"Nick hits a pretty ball off the tee, but it doesn't have a lot of pop," says Hulbert. "He swings a driver like a five-iron, and as big as he is, it would be neat to see him go ahead and rip it." Adds Faldo's coach, David Leadbetter, "I think Nick probably has more slow-twitch muscle fibers, like a long distance runner, as opposed to someone like Greg Norman, whose move is more explosive."
So far in America, Faldo has been far from a ball-striking genius, ranking only 31st in greens hit in regulation. His stats indicate that when he wins, it is from the elimination of mistakes. That's a style that has won him five majors and may win him more in the future. But it's also a style that is difficult to win with in regular events, when it usually takes double-digit under-par figures to win. Faldo's early-season stats indicate that the fact that he has won only once in more than 100 appearances on the regular PGA Tour, at Hilton Head in 1984, is not just a quirk of fate.
Faldo's diametric opposite in style, Fred Couples, has been, as usual, an enigma. After finishing dead last in the official season-ending Tour Championship in October, Couples embarked on a series of six unofficial events, winning five. Then, after finishing a ho-hum tie for fifth at the Mercedes Championships in January, Couples went to Dubai and Manila for big appearance-fee, European tour events. Naturally, he won both of them.
As Couples was finishing 19th at Los Angeles, he tried to explain why he seems to get in zones when he is away from his home tour. "The PGA Tour just builds on you," he said. "A lot of times if you don't succeed, you just pick on yourself. But in the second season you just show up and play. If you don't play well, you sit in the sun for a week."
Still, Couples looks ready to play the way he did in late 1991 and early 1992, when he won the Masters. He is healthy, having overcome back problems that sidelined him last year, and happy, having put his divorce behind him and settled in Dallas with his significant other, Tawnya Dodd. In addition, he loves St. Andrews, the site of the British Open, and Riviera, where the PGA will be played.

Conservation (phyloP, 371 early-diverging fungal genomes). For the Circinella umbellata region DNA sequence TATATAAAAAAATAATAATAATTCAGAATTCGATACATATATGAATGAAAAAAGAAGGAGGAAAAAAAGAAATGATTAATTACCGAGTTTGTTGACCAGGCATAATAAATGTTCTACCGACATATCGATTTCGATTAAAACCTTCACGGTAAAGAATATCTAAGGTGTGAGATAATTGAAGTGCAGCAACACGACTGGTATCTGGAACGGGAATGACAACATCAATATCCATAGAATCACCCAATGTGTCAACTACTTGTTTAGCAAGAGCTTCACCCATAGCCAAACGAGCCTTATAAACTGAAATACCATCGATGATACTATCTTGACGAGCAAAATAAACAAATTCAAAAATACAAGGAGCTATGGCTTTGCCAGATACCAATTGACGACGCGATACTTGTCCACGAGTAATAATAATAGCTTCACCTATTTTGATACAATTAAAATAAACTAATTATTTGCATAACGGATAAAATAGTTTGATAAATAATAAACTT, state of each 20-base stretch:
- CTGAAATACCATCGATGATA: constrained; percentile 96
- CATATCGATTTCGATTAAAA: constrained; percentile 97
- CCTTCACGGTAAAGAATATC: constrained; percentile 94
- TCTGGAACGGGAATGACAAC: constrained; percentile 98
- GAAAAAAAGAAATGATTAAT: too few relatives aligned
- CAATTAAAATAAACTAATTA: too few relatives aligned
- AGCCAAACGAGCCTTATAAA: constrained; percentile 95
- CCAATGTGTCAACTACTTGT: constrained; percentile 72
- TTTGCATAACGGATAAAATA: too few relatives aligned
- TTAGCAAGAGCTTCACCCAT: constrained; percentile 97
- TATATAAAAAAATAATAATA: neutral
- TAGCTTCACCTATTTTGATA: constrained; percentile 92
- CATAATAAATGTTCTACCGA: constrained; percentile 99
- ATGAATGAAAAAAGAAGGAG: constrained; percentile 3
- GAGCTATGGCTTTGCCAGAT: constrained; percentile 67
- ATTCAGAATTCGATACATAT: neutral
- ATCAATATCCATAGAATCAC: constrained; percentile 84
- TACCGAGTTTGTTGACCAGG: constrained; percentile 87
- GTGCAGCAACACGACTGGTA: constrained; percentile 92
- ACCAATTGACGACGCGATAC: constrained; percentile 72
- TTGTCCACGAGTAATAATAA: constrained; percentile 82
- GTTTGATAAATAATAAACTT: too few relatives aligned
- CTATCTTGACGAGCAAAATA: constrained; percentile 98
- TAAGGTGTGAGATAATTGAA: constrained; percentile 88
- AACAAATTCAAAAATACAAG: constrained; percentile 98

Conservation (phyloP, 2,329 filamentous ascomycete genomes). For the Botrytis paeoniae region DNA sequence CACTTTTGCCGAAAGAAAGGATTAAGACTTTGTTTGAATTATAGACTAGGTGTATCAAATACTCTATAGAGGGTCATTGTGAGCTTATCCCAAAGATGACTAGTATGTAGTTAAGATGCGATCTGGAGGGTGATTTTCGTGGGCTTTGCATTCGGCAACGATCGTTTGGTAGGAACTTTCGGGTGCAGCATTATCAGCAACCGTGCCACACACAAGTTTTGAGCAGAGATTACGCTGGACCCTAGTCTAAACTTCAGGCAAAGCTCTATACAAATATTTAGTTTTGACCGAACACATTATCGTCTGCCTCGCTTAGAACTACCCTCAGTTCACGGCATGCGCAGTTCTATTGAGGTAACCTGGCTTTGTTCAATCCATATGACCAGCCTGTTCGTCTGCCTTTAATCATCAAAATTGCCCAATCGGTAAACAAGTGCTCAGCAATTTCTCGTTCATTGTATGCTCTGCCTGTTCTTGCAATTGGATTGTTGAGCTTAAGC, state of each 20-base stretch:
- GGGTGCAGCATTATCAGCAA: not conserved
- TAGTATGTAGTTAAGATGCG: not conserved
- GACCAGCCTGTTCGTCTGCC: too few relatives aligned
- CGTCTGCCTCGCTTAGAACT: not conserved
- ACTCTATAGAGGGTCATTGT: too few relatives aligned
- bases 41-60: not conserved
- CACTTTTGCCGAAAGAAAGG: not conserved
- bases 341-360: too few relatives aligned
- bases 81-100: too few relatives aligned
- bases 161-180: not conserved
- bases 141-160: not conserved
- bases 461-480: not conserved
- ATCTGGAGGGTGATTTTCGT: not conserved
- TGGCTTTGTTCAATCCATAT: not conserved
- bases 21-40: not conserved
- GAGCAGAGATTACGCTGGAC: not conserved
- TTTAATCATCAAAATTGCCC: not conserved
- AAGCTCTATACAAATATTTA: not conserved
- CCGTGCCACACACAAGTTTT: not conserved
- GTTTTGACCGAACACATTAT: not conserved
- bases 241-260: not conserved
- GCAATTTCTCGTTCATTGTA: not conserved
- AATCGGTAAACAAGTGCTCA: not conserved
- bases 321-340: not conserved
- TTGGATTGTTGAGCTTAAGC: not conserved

Couples, predictably, is downplaying such projections. "When I lived in Palm Springs," he said, "George Brett would come over with a piece of paper each winter. It would say 'two majors, three Tour wins and the money title.' I'd just sit there and laugh."
Doing very little laughing is John Daly. In fact, Daly's relatively solemn it not unfriendly demeanor since starting the year after a four-month leave of absence from the Tour prompted one longtime Tour official to comment, "You know, I never see John laugh."
Coming into Los Angeles, Daly had little to be happy about in his game, having finished last in Hawaii and having missed the cut in Tucson and Phoenix as well as in one tournament in Australia. He returned to the Tour in January after not having touched a club for two months, and the effects of his long layoff have been lingering. Before the Nissan he was 158th on the Tour in scoring, with an average of 73.46, and was ranked 156th in greens in regulation. He was his customary first in driving distance but customarily well down in driving accuracy, hitting 50% of the fairways to rank 163rd.
But at Riviera, Daly opened the tournament by driving the 311-yard, par-4 10th hole and sinking a 12-footer for an eagle on his way to a 67. From there, though, he played unevenly, shooting a two-under 282 to finish 41st.
At 28, Daly is a recovering alcoholic who two months ago got married for the third time, to Paulette Dean, who is expecting their baby in May. Although his game is still the most explosive ever seen, Daly's enthusiasm for the game seems to have waned, and he doesn't appear to know how to get it back.